TOKYO, Jan 20 — The security situation facing Japan and France in the Indo-Pacific is unstable and “getting tougher”, Japan’s defence minister said today, at the start of talks between the foreign and defence ministers of the two countries.

The so-called “two-plus-two” talks between Tokyo and Paris come as Japan has pushed to bolster security cooperation with Western allies as it faces China’s growing might and North Korean missile development.

France has overseas territories in the Indo-Pacific and stations armed forces in the region. Rising tensions relating to Taiwan, over which China asserts sovereignty, have put a sharp focus on Japan’s security role. North Korea also launched missiles recently in a rapid sequence of weapons tests.

“Unilateral attempts to change the status quo with force are continuing in the Indo-Pacific region, and the security environment surrounding Japan and France is getting tougher and unstable,” Defence Minister Nobuo Kishi said.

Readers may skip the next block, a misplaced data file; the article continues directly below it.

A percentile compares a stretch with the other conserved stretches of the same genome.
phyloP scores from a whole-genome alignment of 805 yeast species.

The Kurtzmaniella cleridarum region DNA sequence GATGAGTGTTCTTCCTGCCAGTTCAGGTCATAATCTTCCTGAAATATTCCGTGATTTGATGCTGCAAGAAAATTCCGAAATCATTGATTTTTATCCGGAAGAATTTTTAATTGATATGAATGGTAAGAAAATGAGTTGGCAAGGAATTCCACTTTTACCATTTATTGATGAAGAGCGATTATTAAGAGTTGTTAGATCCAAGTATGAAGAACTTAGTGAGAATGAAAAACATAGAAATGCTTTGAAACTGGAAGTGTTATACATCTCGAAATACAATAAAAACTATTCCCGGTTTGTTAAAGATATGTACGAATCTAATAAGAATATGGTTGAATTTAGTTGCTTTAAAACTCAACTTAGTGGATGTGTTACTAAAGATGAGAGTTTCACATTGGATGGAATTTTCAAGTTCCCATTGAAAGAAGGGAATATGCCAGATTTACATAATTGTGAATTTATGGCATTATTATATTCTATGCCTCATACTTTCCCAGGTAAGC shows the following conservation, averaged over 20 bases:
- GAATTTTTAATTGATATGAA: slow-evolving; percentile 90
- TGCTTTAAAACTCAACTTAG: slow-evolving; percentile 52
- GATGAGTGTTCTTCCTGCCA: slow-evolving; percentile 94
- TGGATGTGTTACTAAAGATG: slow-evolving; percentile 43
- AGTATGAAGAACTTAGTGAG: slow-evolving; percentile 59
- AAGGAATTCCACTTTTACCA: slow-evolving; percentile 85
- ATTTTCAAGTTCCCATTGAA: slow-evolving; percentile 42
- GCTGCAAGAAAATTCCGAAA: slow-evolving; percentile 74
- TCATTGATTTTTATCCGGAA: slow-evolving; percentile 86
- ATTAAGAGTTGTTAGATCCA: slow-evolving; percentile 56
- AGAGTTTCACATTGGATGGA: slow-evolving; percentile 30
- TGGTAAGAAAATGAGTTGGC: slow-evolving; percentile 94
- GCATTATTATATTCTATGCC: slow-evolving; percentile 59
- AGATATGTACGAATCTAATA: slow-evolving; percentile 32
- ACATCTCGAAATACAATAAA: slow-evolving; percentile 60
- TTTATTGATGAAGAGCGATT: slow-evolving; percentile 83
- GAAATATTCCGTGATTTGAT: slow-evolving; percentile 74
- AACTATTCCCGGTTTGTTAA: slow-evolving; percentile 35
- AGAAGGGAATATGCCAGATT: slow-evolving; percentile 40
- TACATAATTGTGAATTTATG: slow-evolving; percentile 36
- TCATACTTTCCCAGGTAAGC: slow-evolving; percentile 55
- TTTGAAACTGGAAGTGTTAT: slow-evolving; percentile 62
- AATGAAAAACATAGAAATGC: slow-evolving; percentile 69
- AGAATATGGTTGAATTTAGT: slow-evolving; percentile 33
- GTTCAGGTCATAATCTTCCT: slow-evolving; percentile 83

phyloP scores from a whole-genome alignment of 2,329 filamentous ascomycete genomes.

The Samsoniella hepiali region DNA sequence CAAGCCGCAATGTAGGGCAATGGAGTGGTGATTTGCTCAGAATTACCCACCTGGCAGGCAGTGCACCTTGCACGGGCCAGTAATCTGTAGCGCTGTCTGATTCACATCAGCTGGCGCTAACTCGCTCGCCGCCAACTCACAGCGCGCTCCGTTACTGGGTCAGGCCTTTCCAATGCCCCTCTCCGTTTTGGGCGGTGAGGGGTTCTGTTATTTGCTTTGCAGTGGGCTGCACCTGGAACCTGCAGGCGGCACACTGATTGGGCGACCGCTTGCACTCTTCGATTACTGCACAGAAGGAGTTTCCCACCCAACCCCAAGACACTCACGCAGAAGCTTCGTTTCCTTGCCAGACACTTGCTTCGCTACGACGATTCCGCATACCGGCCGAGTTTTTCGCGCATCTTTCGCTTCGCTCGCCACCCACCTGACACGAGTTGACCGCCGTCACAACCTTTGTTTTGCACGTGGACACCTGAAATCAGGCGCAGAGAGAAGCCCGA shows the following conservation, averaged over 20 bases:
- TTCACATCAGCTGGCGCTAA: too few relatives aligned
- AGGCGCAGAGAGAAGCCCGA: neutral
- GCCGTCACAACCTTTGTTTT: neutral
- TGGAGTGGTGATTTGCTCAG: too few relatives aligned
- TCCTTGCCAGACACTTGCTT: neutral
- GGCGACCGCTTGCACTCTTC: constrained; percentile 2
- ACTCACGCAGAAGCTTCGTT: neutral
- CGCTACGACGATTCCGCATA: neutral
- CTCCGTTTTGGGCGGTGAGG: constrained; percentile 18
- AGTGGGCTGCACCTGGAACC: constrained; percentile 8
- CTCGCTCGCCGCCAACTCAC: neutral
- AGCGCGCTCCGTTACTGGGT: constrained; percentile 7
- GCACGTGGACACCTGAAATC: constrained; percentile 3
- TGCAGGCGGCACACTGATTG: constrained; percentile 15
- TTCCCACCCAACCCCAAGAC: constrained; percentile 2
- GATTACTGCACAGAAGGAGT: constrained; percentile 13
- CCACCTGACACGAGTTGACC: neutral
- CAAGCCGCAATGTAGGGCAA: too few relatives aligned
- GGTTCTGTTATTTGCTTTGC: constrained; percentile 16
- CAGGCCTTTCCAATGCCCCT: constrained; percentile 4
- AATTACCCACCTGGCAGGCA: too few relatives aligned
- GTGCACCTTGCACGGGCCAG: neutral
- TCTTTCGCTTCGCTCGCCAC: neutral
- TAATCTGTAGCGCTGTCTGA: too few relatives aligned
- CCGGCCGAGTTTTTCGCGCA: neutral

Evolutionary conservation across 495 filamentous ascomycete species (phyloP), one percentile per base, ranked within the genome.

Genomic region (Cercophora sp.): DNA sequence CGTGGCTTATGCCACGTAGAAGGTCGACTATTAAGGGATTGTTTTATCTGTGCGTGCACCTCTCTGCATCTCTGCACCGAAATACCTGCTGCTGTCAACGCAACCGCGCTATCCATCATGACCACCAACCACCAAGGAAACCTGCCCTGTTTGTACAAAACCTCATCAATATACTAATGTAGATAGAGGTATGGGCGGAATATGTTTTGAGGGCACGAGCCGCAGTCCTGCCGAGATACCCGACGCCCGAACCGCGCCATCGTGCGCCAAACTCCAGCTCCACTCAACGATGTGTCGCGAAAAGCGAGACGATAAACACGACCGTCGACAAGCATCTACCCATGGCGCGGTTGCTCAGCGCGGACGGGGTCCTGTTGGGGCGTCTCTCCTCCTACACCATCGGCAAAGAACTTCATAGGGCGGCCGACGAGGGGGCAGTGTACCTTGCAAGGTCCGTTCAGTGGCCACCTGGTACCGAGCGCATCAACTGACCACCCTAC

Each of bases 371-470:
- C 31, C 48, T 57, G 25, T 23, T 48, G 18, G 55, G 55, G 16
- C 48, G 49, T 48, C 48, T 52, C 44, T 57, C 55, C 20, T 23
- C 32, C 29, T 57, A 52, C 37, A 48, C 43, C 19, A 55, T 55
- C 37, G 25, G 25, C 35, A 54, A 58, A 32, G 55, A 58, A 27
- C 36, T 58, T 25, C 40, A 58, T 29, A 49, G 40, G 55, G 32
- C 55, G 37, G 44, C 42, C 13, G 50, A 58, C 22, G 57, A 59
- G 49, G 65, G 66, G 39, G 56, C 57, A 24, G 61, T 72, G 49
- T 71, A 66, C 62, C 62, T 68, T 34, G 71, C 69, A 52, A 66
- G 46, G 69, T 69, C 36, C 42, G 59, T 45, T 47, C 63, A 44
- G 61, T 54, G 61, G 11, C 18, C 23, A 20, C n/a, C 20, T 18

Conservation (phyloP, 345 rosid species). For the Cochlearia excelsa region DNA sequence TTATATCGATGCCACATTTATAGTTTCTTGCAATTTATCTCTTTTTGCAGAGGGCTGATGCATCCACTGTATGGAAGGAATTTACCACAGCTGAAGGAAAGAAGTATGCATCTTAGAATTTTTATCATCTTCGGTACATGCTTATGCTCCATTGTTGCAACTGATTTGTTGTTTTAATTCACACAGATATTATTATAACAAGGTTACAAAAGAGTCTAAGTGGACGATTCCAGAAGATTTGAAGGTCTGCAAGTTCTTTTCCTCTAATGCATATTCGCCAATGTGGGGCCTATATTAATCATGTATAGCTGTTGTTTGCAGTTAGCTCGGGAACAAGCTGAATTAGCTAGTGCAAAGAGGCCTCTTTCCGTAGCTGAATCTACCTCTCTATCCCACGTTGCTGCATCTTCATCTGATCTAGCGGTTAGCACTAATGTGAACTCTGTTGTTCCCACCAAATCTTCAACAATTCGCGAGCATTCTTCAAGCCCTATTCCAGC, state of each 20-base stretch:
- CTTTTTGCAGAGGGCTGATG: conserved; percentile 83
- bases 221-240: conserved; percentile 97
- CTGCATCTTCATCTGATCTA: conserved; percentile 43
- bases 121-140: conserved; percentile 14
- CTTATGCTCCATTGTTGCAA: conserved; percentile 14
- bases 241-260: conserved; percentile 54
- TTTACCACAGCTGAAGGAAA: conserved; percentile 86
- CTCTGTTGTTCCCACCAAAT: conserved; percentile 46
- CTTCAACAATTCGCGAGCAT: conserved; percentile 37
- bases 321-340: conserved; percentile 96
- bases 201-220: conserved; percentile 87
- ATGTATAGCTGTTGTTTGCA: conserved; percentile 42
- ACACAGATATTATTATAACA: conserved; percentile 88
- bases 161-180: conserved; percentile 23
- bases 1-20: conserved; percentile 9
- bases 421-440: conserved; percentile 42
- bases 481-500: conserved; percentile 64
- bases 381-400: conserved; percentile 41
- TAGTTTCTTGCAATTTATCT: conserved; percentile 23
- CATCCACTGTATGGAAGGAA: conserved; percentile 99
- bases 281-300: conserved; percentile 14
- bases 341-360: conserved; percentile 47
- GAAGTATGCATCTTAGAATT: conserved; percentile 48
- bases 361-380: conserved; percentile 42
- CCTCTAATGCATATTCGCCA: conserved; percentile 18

Kishi and Foreign Minister Yoshimasa Hayashi will meet with French counterparts Jean-Yves Le Drian and Florence Parly via video conference.

“France is one of Japan’s closest friends, and an important player in the Indo-Pacific,” Hayashi said. “Today, I would like to deepen our discussion to raise cooperation”.

Officials had said ahead of the talks that Japan would look to deepen cooperation with France, although it was unclear what that would mean in practical terms.

Japan and France have already concluded several key security deals, including an agreement on the transfer of defence equipment and technology. The two have increased their joint military drills in recent years.

The bilateral talks come ahead of other security-related meetings involving leaders in the region, including a virtual summit between US President Joe Biden and Japanese Prime Minister Fumio Kishida and consultations between Australian and British foreign and defence ministers, both tomorrow. — Reuters